Complete the Roof
The roof of your bunker is essential not just for shelter and protection, but also for supporting the weight of the ground cover if you are using it.
The roof can be made from plywood or other materials (and roof designs) if above ground, or the earthbags themselves if you are going for a dome or igloo-type bunker.
If using plywood, you will want to use at least 3/4-inch plywood, with 1-inch being even better.
Cut the pieces to fit snugly over the frame of the bunker, being mindful to allow for overhangs if desired in a partially-underground bunker. Secure the plywood to the framing members using screws or nails placed every 6 inches.
Cover and/or Backfill
Now, with the structure of your bunker complete all that is left to do is fill in the area around the walls with soil and cover the roof likewise, if going for the completely underground approach.
Start by shoveling in the soil around the base of the walls evenly around the perimeter until it is level with the bags. This will help to further support and strengthen the walls.
For a fully underground bunker, you can simply cover the roof with soil or place an additional course of bags over top for added overhead protection.
If going for a partially above-ground structure, you now need only add a roof of your choice. This can be anything from a wood trussed roof to metal or even shingled roof.
Finish and Equip
Your bunker is complete, but it needs finishing touches. Depending on your purposes and requirements you might need to install ventilation, lighting, and/or other amenities.
Now is the time to plaster the inside walls if you desire, though more spartan preppers leave them bare with no ill effects.
Remember to use lime or soil plaster to ensure adequate breathability; cement plaster is inadequate!
Shelving and bedding could be needed as a contingency shelter. Consider too the notion of camouflaging your bunker, especially if you are intending it to be a secret fallback point in case of war or massive civil unrest.
This can be done with live vegetation and other line-of-sight blocking obstacles, or accomplished through the use of camo netting and other techniques.
An underground bunker with a natural soil roof and carefully concealed entrance is virtually undetectable to the naked eye so long as evidence of human activity and passage is managed.
Here, the sky is the limit, and the final equipment of your bunker is limited only by your budget and effort.
Build a Sturdy Bunker Cheap with Earthbags
There are many ways to build a bunker, but earthbag construction is one of the most affordable and effective methods for everyday preppers.
With a little planning and effort, you can build a bunker that will serve your needs for years to come.
Whether you can build a small, simple tornado shelter or a more elaborate complex designed to withstand just about anything, an earthbag bunker can do the job.
Frequently Asked Questions
Below are some of the most commonly asked questions about earthbag bunker construction and bunker theory in general.
The length of time it takes to build an earthbag bunker depends on the size and complexity of the design as well as the number of people working on the project.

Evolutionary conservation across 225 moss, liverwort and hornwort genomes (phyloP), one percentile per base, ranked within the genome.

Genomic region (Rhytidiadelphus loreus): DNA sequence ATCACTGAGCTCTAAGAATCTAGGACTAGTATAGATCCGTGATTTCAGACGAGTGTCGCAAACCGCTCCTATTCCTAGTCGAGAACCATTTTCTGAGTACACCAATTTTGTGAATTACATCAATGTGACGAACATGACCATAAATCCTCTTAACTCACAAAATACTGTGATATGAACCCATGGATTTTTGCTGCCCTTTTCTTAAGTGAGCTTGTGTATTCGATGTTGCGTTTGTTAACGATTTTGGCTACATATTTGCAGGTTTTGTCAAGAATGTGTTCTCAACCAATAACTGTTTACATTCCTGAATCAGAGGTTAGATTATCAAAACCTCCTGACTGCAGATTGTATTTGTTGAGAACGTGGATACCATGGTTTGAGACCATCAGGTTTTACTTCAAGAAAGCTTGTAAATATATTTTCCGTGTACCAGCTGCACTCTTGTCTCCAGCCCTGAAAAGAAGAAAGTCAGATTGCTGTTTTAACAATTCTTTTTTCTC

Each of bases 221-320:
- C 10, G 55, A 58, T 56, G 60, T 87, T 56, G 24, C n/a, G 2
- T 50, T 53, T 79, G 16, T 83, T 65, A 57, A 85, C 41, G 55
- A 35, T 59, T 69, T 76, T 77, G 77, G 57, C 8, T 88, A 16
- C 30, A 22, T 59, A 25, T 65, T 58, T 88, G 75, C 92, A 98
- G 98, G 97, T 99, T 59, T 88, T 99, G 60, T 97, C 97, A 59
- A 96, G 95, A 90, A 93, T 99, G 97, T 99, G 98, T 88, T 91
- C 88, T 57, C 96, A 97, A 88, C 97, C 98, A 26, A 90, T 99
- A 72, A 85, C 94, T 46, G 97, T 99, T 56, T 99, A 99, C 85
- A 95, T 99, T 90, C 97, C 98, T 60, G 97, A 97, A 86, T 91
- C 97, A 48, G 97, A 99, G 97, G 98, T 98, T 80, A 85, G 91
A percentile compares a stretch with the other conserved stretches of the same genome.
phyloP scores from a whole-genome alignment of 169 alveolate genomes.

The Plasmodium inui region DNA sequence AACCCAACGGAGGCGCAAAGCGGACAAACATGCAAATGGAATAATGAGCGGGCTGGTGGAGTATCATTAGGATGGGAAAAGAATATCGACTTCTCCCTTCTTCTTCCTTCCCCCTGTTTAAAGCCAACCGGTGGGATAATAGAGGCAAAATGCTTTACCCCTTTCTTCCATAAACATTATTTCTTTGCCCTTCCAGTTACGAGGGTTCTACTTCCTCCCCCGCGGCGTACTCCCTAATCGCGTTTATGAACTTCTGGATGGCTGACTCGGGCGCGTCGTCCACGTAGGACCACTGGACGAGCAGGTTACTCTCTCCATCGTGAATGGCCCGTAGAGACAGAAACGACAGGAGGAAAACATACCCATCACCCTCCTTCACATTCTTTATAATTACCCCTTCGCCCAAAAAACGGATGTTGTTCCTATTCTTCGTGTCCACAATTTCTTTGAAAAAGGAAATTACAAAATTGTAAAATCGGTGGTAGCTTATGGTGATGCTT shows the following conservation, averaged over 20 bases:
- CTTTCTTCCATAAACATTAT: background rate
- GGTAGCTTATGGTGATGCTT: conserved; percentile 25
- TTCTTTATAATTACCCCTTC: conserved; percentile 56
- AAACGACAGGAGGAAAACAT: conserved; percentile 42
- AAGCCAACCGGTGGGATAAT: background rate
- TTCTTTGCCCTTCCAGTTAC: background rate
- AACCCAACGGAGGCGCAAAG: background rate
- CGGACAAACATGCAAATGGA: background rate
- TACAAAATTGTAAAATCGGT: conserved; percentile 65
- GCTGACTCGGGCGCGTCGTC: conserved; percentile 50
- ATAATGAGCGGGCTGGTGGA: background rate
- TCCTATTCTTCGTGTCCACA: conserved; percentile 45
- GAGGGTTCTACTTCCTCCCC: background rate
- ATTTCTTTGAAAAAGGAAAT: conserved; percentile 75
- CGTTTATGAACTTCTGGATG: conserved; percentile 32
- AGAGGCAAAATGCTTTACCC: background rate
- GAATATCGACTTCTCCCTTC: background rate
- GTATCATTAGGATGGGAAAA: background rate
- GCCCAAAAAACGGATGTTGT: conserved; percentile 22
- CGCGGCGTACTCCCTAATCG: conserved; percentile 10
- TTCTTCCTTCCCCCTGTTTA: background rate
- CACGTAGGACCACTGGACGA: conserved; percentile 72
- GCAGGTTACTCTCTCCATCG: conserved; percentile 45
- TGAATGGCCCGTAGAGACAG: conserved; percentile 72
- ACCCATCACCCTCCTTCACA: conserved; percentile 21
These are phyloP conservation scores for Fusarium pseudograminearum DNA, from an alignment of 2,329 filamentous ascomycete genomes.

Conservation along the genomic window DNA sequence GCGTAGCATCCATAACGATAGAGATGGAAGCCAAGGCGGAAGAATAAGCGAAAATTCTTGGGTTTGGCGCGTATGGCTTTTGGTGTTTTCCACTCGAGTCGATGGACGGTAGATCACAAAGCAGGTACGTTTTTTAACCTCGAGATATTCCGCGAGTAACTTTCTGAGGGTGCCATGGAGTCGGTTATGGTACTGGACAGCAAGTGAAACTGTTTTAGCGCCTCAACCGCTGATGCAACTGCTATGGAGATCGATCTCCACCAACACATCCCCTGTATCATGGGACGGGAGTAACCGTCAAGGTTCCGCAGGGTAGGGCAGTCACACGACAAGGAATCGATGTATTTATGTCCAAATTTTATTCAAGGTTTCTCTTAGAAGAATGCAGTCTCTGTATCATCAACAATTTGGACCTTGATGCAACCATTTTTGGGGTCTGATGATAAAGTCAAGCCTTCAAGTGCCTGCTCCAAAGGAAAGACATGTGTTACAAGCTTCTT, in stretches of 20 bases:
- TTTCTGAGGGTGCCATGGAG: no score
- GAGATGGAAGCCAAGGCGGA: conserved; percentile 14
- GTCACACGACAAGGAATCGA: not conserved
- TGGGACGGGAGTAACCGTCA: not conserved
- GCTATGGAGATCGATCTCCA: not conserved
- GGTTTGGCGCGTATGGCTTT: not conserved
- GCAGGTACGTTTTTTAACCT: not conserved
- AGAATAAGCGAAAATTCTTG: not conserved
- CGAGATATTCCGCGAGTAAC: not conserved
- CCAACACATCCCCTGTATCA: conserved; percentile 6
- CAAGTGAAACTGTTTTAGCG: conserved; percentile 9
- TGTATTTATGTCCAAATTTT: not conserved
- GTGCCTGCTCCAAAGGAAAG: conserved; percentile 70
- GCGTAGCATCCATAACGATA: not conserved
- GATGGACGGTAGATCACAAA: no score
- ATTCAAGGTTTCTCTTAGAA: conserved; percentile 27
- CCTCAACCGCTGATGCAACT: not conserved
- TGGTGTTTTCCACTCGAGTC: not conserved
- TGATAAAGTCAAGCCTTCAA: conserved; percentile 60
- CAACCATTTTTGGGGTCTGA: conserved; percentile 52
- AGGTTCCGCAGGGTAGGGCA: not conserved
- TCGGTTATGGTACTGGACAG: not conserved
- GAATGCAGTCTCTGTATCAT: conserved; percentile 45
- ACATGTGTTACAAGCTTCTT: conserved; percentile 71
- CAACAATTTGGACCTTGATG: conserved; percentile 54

A small, simple bunker can be built in a matter of days by a couple of people working diligently.
Larger, more complex bunkers will obviously take longer, with some projects taking weeks or even months to complete.
The cost of building an earthbag bunker likewise varies, but when considering the cost of raw materials like the bags, barbed wire, plaster, framing materials, fasteners, and the like (everything except the dirt, labor, and tools) you can easily build a bunker for under $350 depending on market rates.
Keep in mind, that the rental of heavy equipment or hiring of labor will greatly increase costs, though it could save you a ton of time, too.
The best way to keep your earthbag bunker from flooding is to build it above the floodplain if at all possible.
If this is not an option, then you will need to take extra care to properly seal and waterproof the walls and roof. Expanding your French drains is a good idea as is using larger drain pipes.
Heavy, thick mylar sheeting can be used to encapsulate the exterior walls prior to backfilling, too.
You certainly can, but depending on the size and complexity of your design it might be one heck of a task, and not for the weak. Consider it wise to enlist the help of a few extra sets of hands, especially if you have no prior experience with earthbag construction.
When building your earthbag bunker, be sure to take into consideration the needs of those who will be using it. If you are bugging in with your family, then make sure the design is comfortable and reasonably livable.
If you are building a bunker to be used as a long-term survival shelter, then make sure the design includes room for all of the amenities you will need to survive for an extended period of time.
Two excellent resources are here for any would-e bunker builders:
Tom Marlowe practically grew up with a gun in his hand, and has held all kinds of jobs in the gun industry: range safety, sales, instruction and consulting, Tom has the experience to help civilian shooters figure out what will work best for them.